There have been a variety of issues occupying my attention this year, but none that would be sufficient to keep me away from this blog if I had anything that needed posting.
The fact is, I'm bored with this whole mess. I'm not enthusiastic about the Dems or their tepid rationality, or the pathetic partisan tit-for-tat of two power structures jockeying for advantage. Political maneuvering is a point of personal fascination for me, but keeping a chronicle of political gamesmanship isn't an appealing prospect for me, especially with a thousand insiders available to do the very same thing.
I didn't adopt the handle "catastrophile" so I could agonize over the nuances of Swamp combat or analyze fifteen angles on the merits and drawbacks of defunding the Iraq war. Those things interest me, but what I really enjoy is reading into an agenda, and there's just no challenge left in that at the moment. The only people left who don't see what a resounding error the Bush administration has been for America are more than simply deceived, they are willfully blind to reality.
America understands that Iraq was a lie, even if they don't agree on what to do next.
America understands that Bush is a puppet.
America understands that the administration has no regard for the truth or the righteous path; that they will say whatever they need to say to move their corrupt agenda forward.
There's simply no point in continuing to say so. Finally, finally this bizarre shell has cracked, and now it's for the vultures to set in on it. For my part, I can take no joy in the fact that now, too late, people finally come to understand. I can only sit here and watch it crumble, and hope against hope that we've learned something (because we really haven't, as far as I can tell).
Here is the long and short of it:
The Cheneyists are trying to cover their tracks in the hopes of riding out the next two years. The old-school realists -- Daddy's people -- are cultivating a faction of former Bush-adminstration believers to try and repair or dump a raft of bad policies before they explode.
The national Reeps are scrambling to repair their reputation without turning on Gee-Dub too vehemently. The "peripheral" players -- Cheney to some extent, but even more the Miers and Gonzales and Libbys of the administration, those close to the figurehead President who cooperated with the Cheney agenda rather than trying to rein it in.
The Dems are the Dems. On the Iraq issue they'll play for a draw, wanting to create the appearance of standing up to Bush while trying not to give him the excuse that he could have done it if those nasty liberals hadn't tied his hands. It won't work. The best they can hope for is to get a Gates plan rather than a Cheney plan, and that will go out the window if Cheney's thugs manage to provoke Iran.
At they same time, the Dems are going to attempt to damage the administration as much as possible with a slow, creeping investigations process that is going to keep uncovering crimes and corruption as long as it's allowed to continue. I can safely say that there's not enough time between now and January 2009 to hold this administration to account for every last act of greed and corruption and dishonesty. It remains to be seen how much will, in fact, be exposed, but with the way the DoJ stonewall is collapsing, I can no longer completely rule out the possibility of impeachment proceedings, though I'll go ahead and leave removal of Bush from office off the table. Removal of Cheney or other officials is just barely possible, though it's much more likely that a flurry of resignations and some pardons will preclude such action.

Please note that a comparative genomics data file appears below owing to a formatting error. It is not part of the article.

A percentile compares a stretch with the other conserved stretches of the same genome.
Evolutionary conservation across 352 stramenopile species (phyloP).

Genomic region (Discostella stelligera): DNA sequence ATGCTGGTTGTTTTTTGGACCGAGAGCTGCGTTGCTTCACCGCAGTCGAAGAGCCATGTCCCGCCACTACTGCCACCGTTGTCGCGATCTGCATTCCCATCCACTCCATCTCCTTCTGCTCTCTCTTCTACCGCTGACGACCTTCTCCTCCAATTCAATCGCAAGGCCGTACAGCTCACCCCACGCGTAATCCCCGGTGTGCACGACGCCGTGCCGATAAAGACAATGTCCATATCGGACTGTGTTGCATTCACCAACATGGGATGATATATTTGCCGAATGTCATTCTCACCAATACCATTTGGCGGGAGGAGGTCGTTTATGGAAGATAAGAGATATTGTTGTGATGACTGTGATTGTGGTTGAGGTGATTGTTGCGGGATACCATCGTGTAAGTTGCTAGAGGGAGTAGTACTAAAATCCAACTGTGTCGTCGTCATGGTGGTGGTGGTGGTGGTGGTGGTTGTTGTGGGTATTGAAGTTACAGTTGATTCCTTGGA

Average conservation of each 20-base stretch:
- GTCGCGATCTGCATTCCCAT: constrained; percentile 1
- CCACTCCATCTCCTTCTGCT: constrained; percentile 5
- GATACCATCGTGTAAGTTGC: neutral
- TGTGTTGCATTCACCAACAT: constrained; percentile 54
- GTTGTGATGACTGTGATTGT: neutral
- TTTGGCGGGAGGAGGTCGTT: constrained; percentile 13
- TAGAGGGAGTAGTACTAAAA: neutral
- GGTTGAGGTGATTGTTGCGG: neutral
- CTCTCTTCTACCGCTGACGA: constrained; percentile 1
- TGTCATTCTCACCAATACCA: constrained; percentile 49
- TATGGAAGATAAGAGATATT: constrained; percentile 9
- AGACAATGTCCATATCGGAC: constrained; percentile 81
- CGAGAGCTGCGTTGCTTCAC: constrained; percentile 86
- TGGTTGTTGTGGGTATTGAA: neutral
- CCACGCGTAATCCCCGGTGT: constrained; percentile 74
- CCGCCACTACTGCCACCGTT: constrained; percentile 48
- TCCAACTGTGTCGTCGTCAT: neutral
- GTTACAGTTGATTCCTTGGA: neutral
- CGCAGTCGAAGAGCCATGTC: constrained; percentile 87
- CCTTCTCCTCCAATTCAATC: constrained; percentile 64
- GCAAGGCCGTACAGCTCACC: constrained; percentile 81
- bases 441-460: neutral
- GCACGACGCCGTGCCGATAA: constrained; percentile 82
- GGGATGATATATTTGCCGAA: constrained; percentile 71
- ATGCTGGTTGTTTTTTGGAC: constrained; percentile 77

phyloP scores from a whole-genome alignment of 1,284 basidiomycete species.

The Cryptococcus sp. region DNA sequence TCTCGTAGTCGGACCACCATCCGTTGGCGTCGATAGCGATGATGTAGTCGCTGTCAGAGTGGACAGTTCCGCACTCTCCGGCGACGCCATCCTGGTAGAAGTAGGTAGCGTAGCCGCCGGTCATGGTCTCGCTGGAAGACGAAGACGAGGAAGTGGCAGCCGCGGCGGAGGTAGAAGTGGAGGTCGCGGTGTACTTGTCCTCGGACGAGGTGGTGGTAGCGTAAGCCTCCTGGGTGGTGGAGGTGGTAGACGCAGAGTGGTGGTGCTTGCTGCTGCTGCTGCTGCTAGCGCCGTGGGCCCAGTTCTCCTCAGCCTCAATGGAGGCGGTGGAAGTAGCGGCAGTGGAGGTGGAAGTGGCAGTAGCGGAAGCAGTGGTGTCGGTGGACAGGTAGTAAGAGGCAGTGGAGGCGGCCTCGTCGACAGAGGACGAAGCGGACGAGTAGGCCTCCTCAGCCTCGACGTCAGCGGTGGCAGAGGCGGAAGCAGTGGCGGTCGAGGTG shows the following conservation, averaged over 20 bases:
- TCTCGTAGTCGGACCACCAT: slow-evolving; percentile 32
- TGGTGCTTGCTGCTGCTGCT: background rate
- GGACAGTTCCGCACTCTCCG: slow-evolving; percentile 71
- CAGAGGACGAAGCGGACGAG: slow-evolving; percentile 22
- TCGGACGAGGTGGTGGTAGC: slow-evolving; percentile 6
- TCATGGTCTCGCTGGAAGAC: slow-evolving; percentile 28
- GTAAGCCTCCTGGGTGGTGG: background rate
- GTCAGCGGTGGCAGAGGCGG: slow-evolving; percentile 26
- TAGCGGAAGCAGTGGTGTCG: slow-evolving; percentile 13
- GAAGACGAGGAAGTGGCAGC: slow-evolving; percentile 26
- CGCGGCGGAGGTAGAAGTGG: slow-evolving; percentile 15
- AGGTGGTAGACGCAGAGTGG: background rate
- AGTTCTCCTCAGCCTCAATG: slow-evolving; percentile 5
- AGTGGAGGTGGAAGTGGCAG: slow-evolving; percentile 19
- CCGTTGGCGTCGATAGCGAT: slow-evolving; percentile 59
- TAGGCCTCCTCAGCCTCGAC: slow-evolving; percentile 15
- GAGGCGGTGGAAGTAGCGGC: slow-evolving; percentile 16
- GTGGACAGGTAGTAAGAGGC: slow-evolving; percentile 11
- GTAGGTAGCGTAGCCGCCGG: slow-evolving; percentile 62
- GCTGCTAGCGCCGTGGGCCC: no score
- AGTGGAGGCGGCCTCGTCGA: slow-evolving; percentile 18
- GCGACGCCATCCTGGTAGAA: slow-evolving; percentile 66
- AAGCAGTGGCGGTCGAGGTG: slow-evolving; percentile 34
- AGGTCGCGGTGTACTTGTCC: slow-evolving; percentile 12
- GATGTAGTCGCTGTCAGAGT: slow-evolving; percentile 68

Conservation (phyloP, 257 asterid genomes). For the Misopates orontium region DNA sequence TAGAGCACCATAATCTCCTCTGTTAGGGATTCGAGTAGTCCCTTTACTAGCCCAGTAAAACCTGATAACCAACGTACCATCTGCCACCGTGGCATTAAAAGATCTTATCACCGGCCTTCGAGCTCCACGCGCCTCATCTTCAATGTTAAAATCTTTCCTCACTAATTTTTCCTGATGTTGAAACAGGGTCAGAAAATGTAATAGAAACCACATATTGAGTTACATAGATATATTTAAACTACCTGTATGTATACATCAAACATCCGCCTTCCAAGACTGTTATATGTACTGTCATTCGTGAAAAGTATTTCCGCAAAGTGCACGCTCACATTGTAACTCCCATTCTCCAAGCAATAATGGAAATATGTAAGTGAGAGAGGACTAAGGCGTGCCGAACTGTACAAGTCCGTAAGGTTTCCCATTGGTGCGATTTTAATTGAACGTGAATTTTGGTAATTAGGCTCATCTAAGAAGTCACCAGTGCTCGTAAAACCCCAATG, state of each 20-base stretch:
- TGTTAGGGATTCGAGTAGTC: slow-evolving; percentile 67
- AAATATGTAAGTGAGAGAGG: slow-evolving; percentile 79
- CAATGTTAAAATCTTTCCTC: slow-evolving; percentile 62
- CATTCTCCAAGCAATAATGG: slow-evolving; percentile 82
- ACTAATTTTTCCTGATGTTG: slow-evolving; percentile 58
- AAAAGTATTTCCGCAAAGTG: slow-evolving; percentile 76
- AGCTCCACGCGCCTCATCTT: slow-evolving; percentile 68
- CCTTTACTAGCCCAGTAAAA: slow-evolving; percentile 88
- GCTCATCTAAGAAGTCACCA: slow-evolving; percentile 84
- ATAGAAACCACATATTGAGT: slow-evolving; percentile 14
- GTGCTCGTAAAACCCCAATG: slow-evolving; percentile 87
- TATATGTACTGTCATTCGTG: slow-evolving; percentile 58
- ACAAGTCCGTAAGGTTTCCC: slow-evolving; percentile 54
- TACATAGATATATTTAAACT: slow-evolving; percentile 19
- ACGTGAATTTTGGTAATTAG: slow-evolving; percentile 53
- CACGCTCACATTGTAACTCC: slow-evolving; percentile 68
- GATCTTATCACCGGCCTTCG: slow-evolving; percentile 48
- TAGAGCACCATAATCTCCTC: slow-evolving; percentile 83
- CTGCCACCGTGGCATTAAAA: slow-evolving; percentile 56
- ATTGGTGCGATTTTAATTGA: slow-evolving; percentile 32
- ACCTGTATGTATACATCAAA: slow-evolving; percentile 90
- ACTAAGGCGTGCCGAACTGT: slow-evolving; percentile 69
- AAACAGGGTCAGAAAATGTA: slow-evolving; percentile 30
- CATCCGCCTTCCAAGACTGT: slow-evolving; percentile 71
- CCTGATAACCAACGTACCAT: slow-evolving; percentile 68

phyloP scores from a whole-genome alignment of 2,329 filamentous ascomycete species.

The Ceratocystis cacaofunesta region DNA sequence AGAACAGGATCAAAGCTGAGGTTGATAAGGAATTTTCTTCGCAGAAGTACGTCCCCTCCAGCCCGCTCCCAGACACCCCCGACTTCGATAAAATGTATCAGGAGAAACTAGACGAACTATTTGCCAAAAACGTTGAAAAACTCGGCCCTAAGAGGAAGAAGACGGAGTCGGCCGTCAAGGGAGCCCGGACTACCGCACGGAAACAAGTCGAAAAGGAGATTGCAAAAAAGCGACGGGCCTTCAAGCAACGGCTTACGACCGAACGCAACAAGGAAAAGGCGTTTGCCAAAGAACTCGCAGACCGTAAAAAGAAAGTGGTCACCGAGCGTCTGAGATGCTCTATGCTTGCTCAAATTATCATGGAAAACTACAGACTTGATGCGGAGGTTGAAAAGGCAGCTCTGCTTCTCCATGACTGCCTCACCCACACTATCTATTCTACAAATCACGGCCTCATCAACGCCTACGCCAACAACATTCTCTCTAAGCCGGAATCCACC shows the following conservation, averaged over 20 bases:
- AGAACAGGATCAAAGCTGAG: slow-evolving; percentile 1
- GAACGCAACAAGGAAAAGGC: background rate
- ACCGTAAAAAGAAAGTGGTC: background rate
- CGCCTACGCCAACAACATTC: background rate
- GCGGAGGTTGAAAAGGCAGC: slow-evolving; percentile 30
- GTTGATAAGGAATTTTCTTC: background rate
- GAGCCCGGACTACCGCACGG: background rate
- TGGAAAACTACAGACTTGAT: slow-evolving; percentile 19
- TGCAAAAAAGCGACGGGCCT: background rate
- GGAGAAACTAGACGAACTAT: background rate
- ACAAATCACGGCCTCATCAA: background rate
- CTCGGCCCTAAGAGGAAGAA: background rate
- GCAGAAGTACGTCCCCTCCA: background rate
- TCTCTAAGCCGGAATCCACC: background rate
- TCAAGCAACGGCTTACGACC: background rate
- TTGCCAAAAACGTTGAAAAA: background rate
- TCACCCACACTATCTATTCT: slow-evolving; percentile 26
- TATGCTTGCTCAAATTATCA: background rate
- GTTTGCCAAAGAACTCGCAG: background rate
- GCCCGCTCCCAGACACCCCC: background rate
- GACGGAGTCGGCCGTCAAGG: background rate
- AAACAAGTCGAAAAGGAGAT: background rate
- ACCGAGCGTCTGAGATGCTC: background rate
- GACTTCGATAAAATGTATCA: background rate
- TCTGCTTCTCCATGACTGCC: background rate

It certainly appears at this moment that the DoJ bureaucracy is revolting against the administration's efforts to politicize its operations. The rapid unravelling of the rationale we were offered for shitcanning those US Attorneys is just a manifestation of this. Furthermore, this is not a war started by the bureaucrats.
Firing the prosecutor that brought down Duke Cunningham was, if not a foolish move, at the very least openly hostile to the Department and its career employees. However, this is nothing new -- we've already seen how the administration treats civil servants who put doing their job above political loyalty.
What was new here was the scramble, the rapid succession of shifting positions and the avalanche of documents and evidence to counter each new lie. The administration was caught off guard. They had no time to concoct a story that would keep them ahead of the evidence. They still have not recovered, though they seem to have found the story they're sticking with. ("So what if we're politicizing the DoJ? We can fire whoever we want, nyah!")
Their lack of sure footing in this mess -- the simple fact that they've made enemies of the very people they depend on to provide justifications for all their other terrible policies -- this is what makes it interesting to watch. A criminal administration cannot hope to win a political war against the Department of Justice, period. If Alberto Gonzales is forced to step down, his replacement will have to get past a narrowly Dem-controlled Senate -- meaning he'll have to be evenhanded and rational enough not to offend either party too greatly.
That means that it's over for the crooks. A new Attorney General might not start indicting the administration for every criminal act he gets briefed about upon taking office, but he will almost certainly make "cut this shit out" a central element of damage control. We might never even hear about it all, though the aforementioned flurry of resignations will probably be a telltale sign.
But at this point, there's not all that much to talk about. It's as if the administration has finally been forced to put its cards on the table, and there's hardly a comment to be offered.
"We did this because we wanted to," they're saying. "What we want is all that matters."
And America already knows what to think of that argument.